October has been a busy month with a number of interesting events taking place in the UK and elsewhere. With a slight delay we hope that you will appreciate following news. Look out for new publications among our Working Papers, as two are about to be published very soon. Our book on Freemasonry in Eighteenth century Russia is selling well, so make sure you order your copy right away!
All the best, Andreas Önnerfors
1)November 11 ‘Masonic Conspiracy online’’
Wednesday November 11 at 5.15pm PhD-candidate Dorothe Sommer will be lecturing as part of our Sheffield lecture series “Perceptions of Freemasonry” on the idea of Masonic conspiracy as represented on the Internet.
Place: Jessop West Bldg,
G.01a (room to left)
1 Upper Hanover Street
S3 7RA Sheffield
Events available on audio
Our event on Dan Brown’s new novel “The Lost Symbol” was recorded and accessible in audio-format via our website under “News and Events”.
Prof Margaret C Jacob’s lecture on the paradoxes of modernity as represented in masonic sources from Bordeaux is also now available.
2)Study day on Freemasonry and the Jacobites at the Sorbonne, Saturday 5th December
Jean-Pierre Brach and Jean-Pierre Laurant of the University of Paris, Paris IV Sorbonne as well as the journal Politica Hermetica(see www.politicahermetica.com/) are co-organising a study day on Jacobites and Freemasonry in Paris on the first weekend of December. We will post the final program on our website as soon as it has been made available. Two excellent British speakers, Dr. Steve Murdoch from the University of St. Andrews as well as Dr. Robert Collis from the CRFF in Sheffield will participate and we look forward to the outcome of this event.
3)Successful CMRC conference on The Origins of Freemasonry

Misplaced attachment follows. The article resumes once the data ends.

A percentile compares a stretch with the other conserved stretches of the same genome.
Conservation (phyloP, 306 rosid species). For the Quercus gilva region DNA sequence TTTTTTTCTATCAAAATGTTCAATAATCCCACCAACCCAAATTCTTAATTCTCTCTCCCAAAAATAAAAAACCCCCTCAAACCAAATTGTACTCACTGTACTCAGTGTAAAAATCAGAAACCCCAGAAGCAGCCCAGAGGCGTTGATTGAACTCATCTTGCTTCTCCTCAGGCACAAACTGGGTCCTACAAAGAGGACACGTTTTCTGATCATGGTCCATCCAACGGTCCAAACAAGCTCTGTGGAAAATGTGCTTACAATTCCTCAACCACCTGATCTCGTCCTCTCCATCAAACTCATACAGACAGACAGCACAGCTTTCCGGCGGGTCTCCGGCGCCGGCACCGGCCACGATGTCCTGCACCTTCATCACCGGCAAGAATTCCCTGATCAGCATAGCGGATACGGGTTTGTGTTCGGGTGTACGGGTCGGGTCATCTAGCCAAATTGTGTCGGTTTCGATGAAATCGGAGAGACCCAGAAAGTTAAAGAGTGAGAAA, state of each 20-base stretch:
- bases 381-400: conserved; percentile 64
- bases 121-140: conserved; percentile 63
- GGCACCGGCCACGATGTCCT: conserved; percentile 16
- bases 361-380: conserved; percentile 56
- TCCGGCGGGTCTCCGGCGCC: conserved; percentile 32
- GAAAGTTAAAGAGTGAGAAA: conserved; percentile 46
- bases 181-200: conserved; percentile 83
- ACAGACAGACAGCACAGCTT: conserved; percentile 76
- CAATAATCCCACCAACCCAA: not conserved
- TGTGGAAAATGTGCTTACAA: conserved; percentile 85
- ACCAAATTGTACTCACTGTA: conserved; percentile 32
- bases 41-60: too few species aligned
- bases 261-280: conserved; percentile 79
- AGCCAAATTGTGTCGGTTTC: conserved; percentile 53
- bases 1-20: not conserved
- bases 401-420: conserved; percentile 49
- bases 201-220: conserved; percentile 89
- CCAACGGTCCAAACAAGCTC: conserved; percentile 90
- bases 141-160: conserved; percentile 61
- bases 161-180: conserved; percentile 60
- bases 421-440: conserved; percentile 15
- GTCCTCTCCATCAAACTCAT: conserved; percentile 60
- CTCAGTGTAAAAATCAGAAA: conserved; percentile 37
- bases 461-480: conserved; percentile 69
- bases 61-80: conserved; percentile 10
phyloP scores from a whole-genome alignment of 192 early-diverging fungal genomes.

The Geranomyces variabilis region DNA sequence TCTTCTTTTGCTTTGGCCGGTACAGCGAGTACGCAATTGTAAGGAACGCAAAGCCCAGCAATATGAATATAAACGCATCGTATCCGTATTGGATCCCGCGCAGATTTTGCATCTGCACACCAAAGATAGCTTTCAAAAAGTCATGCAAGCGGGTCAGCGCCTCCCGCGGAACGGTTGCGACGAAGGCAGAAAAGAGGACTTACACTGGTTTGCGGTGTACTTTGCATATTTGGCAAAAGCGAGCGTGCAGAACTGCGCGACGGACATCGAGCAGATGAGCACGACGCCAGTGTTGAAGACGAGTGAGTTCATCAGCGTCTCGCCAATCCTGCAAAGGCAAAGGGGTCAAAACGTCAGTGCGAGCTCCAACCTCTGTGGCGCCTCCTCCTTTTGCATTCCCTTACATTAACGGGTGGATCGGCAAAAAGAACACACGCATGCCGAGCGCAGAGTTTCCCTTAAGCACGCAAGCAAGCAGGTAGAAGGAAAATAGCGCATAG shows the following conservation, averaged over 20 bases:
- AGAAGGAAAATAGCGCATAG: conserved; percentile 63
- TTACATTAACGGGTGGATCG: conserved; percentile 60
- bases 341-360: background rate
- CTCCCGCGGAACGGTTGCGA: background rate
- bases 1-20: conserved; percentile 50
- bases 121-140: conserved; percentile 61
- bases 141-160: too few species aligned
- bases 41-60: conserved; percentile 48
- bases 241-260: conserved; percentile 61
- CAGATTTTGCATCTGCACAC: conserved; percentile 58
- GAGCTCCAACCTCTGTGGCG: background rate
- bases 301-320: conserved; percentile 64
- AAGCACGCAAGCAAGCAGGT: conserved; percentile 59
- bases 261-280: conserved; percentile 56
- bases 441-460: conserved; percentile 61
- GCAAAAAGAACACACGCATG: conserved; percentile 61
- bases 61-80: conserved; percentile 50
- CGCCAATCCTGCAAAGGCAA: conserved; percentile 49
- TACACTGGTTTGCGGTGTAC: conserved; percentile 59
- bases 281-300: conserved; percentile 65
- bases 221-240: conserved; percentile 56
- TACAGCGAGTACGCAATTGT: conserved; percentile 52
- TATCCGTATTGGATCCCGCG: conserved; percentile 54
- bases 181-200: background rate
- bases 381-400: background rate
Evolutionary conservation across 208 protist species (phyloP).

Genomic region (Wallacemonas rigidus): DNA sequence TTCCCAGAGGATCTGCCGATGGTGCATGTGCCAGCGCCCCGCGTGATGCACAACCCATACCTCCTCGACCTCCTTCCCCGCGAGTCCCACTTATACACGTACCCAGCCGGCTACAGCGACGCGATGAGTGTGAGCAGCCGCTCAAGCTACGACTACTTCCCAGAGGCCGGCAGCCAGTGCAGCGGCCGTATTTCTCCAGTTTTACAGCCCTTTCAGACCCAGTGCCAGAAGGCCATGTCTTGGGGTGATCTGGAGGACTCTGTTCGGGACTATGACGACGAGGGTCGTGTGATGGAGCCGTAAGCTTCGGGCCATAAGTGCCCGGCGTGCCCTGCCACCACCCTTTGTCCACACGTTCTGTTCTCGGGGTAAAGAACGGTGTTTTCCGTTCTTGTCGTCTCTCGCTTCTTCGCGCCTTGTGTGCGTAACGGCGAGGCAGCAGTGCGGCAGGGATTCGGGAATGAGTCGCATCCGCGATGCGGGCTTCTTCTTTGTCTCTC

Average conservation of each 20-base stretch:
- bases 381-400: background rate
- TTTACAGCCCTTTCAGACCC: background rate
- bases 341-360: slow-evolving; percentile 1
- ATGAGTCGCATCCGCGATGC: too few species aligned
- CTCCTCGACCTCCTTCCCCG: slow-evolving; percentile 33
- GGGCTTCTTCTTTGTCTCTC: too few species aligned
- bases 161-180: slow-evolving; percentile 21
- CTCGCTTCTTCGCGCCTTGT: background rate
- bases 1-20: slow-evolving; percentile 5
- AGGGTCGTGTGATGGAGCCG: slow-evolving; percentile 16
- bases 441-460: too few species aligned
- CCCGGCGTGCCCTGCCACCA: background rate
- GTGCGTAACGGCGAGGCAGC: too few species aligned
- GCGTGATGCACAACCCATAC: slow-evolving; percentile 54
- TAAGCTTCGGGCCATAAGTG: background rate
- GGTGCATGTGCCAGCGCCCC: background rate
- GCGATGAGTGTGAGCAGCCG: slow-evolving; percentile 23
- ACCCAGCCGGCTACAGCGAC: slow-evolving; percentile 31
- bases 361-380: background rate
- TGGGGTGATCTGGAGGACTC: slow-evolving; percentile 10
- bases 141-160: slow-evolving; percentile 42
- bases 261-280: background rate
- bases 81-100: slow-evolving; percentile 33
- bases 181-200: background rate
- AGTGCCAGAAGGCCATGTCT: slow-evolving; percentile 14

The annual Canonbury Masonic Research Centre conference (co-organised by the CRFF), which this year centred on the topic of ‘The Origins of Freemasonry’, gathered an impressive line-up of eminent scholars in the field, such as professors Benimeli, Jacob, Stevenson and Prescott, as well as representatives of a new generation of scholarship, including the post-doctoral researchers Robert Péter, Robert Collis and Natalie Bayer and PhD-candidates, such as the promising Frank Albo from Peterhouse College, Cambridge. A novelty in the conference programme was the organisation of a screening of the documentary “The Scottish Key”, hosted by Dr. Andrew Pink at the University College of London, which was followed by a discussion in the presence of the co-producer Tristan Boulard. The conference clearly witnessed a larger number of delegates than in previous years. Academics praised the scholarly quality of the presentations, whilst freemasons expressed contentment at the clear focus of the conference on the history of the craft. A conference dinner at the newly refurbished The Canonbury, with world-class entertainment by the violinist Eugene Sarbu, provided an excellent forum for relaxed discussions between conference speakers and delegates. The conference touched upon the most relevant questions related to the origins of freemasonry, its religious roots, its significance for the early Enlightenment generation, its place in the identity formation within British pre-industrial artisan culture, as well as of late eighteenth-century Russian intellectuals. The phenomenon of English accepted freemasonry was treated, Rosicrucian myths were deconstructed and the place of freemasonry in the gothic revival of English architecture in the nineteenth-century were highlighted. These are just a few examples of the papers delivered and the most fascinating experience of conference participation were creative crossovers between various topics. The conference proceedings are now under preparation and the volume will constitute a major work of reference in the future.